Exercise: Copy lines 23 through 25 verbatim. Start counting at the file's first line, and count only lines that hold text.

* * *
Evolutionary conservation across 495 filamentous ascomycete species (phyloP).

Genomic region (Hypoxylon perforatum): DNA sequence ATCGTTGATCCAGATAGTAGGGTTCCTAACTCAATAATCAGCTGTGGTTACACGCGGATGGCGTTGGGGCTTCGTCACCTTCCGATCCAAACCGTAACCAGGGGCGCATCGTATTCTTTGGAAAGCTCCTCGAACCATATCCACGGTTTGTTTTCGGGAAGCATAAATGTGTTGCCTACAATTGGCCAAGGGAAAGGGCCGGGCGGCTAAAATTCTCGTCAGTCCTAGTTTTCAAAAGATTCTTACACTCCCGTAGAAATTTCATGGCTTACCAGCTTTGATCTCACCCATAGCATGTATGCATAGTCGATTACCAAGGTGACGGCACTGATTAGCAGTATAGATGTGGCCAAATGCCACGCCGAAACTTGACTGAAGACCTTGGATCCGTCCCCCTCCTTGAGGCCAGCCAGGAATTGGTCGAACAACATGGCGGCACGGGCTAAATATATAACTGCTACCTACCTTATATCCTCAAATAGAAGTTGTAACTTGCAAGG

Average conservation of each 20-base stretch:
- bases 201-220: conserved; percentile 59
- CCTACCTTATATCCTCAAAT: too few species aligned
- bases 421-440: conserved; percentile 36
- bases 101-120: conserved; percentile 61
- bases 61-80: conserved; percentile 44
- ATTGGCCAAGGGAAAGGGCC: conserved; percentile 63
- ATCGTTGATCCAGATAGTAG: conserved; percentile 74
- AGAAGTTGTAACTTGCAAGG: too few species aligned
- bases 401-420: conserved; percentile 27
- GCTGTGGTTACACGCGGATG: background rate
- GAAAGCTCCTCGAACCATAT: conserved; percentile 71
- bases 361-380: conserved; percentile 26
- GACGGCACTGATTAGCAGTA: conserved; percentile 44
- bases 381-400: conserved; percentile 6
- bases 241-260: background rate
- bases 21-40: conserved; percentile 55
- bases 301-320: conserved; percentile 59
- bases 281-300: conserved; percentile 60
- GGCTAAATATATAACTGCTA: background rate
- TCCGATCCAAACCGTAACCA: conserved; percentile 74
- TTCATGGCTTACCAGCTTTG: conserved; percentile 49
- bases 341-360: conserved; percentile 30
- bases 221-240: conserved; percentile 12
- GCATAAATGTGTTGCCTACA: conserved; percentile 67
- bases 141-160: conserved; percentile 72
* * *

- TCCGATCCAAACCGTAACCA: conserved; percentile 74
- TTCATGGCTTACCAGCTTTG: conserved; percentile 49
- bases 341-360: conserved; percentile 30